A drug addict slashed a Tesco security guard in the head as they tussled over stolen confectionary.

Mohamed Gewid, 33, has now been jailed for three-and-a-half years for what a judge at Oxford Crown Court called a ‘terrible’ attack.

But he exercised a degree of ‘mercy’, he told the defendant, after learning of the difficulties that had led the Egyptian national to seek asylum in the UK, the tragic death of his son and his battles with drug addiction.

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Earlier this year, a jury heard how Gewid went into the Tesco on the Oxford Road, Reading, on the evening of October 30 last year.

He was challenged by staff members, who told him to leave the goods he was shoplifting and to leave the store.

CCTV captured a scuffle between Gewid and his victim, a security guard, and showed the movement he made towards the officer’s forehead.

Although it was unclear what caused the slash to his head, a doctor described the wound as having been caused by ‘sharp force trauma’.

It required surgery, with the victim saying he had been caused nerve damage, suffered headaches and had been left with an ‘embarrassing scar’ that he tried to hide from his children.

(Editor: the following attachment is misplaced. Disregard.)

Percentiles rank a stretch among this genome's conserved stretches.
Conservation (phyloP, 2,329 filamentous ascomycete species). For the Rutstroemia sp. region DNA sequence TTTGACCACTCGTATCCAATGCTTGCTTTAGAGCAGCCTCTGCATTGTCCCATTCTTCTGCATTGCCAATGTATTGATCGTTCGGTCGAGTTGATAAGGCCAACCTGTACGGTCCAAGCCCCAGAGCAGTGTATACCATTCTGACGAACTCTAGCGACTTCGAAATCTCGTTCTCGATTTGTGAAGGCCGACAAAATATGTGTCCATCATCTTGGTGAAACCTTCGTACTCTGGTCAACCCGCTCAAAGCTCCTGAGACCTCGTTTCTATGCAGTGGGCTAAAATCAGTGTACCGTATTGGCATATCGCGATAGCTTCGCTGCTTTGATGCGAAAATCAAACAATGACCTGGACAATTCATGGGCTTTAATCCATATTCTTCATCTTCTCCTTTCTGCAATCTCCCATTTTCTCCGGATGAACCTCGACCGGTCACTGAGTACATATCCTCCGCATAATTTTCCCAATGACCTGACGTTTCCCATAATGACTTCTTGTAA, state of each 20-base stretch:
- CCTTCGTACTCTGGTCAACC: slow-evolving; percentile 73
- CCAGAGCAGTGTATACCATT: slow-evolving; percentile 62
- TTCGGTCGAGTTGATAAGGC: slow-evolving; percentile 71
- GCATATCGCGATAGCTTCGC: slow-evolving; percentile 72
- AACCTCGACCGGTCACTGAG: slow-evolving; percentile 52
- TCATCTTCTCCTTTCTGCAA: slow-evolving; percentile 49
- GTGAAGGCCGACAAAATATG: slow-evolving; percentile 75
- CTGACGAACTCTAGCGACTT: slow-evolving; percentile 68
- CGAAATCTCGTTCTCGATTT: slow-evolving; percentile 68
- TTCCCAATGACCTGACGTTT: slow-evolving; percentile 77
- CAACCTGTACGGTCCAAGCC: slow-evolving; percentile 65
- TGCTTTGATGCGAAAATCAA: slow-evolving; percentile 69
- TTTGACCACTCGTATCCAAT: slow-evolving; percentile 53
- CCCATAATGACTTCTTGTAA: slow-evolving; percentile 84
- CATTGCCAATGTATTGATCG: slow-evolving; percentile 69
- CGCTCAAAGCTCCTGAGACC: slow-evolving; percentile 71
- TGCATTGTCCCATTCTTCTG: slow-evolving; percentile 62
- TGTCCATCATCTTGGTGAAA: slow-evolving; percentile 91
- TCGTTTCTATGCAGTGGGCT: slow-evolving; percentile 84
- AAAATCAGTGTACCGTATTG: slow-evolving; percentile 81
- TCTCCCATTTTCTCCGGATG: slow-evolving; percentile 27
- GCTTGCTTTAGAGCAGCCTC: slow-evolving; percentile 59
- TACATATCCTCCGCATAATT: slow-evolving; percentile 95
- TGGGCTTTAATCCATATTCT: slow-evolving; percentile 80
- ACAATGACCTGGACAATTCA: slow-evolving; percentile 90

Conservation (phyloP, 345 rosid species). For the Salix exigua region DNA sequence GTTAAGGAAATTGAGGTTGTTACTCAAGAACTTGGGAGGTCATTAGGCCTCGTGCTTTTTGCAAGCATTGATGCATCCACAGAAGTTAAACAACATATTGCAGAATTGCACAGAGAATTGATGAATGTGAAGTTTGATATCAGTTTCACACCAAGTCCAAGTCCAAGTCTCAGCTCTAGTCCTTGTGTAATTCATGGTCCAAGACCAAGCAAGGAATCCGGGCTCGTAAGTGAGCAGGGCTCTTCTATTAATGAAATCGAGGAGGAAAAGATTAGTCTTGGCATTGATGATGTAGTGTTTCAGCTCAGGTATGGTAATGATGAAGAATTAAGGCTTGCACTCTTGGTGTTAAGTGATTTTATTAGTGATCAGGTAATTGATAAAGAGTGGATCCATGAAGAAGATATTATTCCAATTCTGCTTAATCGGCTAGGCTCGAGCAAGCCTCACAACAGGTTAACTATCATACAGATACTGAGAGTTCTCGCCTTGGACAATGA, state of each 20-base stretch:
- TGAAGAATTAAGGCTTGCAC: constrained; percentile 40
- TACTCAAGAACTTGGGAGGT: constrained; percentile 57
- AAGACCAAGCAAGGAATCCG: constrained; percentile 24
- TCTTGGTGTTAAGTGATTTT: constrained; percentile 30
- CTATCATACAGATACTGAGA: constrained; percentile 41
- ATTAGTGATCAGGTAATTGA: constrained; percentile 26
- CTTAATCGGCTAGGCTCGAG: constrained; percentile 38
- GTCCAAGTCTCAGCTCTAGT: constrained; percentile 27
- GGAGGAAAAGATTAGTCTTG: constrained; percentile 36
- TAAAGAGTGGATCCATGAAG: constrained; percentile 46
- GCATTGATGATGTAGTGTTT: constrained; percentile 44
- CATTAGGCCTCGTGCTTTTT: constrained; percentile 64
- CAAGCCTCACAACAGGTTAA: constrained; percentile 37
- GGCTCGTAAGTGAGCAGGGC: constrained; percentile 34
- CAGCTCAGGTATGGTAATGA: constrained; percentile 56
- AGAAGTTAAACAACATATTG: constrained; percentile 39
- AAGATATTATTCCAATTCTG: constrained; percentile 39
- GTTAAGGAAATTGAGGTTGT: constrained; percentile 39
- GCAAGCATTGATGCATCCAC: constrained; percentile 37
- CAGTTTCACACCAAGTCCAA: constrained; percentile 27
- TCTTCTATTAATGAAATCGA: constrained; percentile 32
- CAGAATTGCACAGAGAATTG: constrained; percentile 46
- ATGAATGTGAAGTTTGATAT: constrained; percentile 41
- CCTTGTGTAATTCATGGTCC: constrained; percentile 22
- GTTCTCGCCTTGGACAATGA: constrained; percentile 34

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Gewid, of no fixed address, accepted stealing from the shop but had denied causing his victim grievous bodily harm with intent or possession of a weapon. Jurors convicted him of the latter two charges in March.

Jailing him on Monday (May 15), Recorder John Bate-Williams told the defendant: “It’s important for you to understand this is a particularly serious criminal offence.”

John Simmons, mitigating, described his client as being from a ‘very good background, not scared to stand up and say when things are wrong’, who had seen people ‘slaughtered’ during the 2011 ‘Arab Spring’ uprisings in Egypt. His son had died in 2019.

He came to the UK legitimately then sought asylum. His passport was taken from him and, as a result of the asylum rules, he was unable to work. He fell into drug addiction and had spent stints in rehab facilities in London and Swindon.

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When he committed the offence last October, he was said to have relapsed into using crack cocaine and heroin.

The court heard Gewid was remorseful for his actions, but continued to dispute that he used a weapon to cause the injury.

It was suggested that he had struggled while in prison, had repeatedly been placed in solitary confinement and was ‘missing teeth’. The matters had been reported to the police and his solicitors, the court heard.